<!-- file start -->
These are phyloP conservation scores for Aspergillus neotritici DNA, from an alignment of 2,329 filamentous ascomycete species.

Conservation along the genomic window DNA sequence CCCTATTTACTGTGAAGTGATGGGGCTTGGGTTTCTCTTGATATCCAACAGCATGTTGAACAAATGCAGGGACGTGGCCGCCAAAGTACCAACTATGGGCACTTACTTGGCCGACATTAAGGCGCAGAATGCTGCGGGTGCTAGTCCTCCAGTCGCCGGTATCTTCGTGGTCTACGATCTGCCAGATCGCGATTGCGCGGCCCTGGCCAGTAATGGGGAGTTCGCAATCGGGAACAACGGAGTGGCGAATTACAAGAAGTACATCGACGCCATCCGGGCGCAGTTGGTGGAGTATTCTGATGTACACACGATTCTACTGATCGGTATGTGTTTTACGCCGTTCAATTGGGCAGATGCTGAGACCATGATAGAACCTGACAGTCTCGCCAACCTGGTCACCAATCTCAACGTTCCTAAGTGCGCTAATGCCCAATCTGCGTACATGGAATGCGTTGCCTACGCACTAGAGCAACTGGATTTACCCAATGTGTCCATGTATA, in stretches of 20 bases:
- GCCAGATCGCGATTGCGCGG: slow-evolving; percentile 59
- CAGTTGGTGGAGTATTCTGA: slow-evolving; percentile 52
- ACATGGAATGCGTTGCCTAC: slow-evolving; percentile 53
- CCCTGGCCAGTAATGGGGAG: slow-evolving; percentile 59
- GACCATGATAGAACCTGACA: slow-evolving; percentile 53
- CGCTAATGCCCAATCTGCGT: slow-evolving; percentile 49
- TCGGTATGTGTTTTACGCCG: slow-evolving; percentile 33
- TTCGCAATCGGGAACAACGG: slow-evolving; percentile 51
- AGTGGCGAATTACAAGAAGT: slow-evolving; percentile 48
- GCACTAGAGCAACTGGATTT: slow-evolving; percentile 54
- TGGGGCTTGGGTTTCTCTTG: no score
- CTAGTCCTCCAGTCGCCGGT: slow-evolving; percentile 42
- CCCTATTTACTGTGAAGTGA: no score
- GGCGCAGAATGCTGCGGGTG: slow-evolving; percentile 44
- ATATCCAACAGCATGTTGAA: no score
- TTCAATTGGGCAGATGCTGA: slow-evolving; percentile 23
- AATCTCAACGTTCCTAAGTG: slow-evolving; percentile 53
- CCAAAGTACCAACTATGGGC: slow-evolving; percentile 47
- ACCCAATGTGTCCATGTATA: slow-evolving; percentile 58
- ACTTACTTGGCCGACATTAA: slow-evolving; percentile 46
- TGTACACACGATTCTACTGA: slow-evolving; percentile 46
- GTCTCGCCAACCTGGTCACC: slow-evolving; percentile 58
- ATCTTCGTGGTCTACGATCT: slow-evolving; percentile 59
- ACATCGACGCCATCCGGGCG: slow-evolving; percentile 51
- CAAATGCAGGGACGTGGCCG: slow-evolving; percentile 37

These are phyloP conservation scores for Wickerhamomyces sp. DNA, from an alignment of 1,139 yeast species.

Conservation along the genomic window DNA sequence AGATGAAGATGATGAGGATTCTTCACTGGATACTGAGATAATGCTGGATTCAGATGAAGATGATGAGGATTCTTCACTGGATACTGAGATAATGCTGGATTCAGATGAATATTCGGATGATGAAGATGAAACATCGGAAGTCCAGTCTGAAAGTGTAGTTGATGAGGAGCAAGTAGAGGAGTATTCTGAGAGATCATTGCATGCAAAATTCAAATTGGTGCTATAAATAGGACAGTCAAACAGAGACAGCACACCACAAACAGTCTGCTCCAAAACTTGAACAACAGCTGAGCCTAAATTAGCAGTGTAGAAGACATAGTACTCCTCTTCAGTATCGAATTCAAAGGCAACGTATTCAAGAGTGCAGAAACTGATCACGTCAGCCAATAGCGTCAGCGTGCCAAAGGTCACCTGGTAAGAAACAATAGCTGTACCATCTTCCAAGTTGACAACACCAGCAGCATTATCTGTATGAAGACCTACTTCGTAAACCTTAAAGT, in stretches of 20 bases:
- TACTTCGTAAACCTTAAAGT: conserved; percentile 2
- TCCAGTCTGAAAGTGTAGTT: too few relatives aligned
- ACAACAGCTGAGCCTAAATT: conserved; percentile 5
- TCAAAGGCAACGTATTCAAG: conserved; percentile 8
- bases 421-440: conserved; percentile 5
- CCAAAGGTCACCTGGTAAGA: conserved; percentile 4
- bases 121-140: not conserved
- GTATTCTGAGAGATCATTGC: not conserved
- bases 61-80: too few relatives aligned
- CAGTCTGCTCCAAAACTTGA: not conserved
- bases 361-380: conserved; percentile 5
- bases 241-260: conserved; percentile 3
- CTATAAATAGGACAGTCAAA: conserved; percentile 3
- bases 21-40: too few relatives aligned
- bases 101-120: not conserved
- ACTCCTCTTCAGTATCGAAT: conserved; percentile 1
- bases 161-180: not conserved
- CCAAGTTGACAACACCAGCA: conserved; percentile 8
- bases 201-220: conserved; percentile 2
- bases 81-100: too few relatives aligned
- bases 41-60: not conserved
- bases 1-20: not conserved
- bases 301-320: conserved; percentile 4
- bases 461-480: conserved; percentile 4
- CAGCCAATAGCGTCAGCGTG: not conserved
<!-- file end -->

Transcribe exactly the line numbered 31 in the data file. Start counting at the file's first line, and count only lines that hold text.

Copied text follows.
- TCCAGTCTGAAAGTGTAGTT: too few relatives aligned